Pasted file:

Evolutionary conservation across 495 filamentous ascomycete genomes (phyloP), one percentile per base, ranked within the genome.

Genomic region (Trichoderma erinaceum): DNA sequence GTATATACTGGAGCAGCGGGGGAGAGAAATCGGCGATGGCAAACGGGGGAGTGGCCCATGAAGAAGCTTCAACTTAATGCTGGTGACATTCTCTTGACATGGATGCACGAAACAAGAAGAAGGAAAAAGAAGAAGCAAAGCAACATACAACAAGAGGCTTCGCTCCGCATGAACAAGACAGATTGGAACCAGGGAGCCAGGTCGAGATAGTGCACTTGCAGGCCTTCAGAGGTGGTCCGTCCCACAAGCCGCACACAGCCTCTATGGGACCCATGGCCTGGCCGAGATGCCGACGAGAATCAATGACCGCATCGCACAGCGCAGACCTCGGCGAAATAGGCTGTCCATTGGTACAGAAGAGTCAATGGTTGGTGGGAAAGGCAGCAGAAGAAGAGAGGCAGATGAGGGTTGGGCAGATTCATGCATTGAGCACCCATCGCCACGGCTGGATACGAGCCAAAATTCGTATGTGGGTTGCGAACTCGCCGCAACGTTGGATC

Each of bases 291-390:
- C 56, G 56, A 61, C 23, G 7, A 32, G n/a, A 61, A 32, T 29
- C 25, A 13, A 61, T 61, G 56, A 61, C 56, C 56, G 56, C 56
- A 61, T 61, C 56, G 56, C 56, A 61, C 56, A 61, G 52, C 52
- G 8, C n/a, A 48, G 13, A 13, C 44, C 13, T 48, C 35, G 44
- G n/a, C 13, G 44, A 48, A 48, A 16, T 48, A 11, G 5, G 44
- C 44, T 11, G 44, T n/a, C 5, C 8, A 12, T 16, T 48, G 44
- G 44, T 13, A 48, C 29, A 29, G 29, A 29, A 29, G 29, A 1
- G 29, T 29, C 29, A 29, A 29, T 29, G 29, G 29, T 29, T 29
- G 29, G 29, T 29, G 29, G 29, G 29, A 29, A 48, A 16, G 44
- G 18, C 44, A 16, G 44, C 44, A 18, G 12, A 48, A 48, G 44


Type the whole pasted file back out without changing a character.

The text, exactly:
Evolutionary conservation across 495 filamentous ascomycete genomes (phyloP), one percentile per base, ranked within the genome.

Genomic region (Trichoderma erinaceum): DNA sequence GTATATACTGGAGCAGCGGGGGAGAGAAATCGGCGATGGCAAACGGGGGAGTGGCCCATGAAGAAGCTTCAACTTAATGCTGGTGACATTCTCTTGACATGGATGCACGAAACAAGAAGAAGGAAAAAGAAGAAGCAAAGCAACATACAACAAGAGGCTTCGCTCCGCATGAACAAGACAGATTGGAACCAGGGAGCCAGGTCGAGATAGTGCACTTGCAGGCCTTCAGAGGTGGTCCGTCCCACAAGCCGCACACAGCCTCTATGGGACCCATGGCCTGGCCGAGATGCCGACGAGAATCAATGACCGCATCGCACAGCGCAGACCTCGGCGAAATAGGCTGTCCATTGGTACAGAAGAGTCAATGGTTGGTGGGAAAGGCAGCAGAAGAAGAGAGGCAGATGAGGGTTGGGCAGATTCATGCATTGAGCACCCATCGCCACGGCTGGATACGAGCCAAAATTCGTATGTGGGTTGCGAACTCGCCGCAACGTTGGATC

Each of bases 291-390:
- C 56, G 56, A 61, C 23, G 7, A 32, G n/a, A 61, A 32, T 29
- C 25, A 13, A 61, T 61, G 56, A 61, C 56, C 56, G 56, C 56
- A 61, T 61, C 56, G 56, C 56, A 61, C 56, A 61, G 52, C 52
- G 8, C n/a, A 48, G 13, A 13, C 44, C 13, T 48, C 35, G 44
- G n/a, C 13, G 44, A 48, A 48, A 16, T 48, A 11, G 5, G 44
- C 44, T 11, G 44, T n/a, C 5, C 8, A 12, T 16, T 48, G 44
- G 44, T 13, A 48, C 29, A 29, G 29, A 29, A 29, G 29, A 1
- G 29, T 29, C 29, A 29, A 29, T 29, G 29, G 29, T 29, T 29
- G 29, G 29, T 29, G 29, G 29, G 29, A 29, A 48, A 16, G 44
- G 18, C 44, A 16, G 44, C 44, A 18, G 12, A 48, A 48, G 44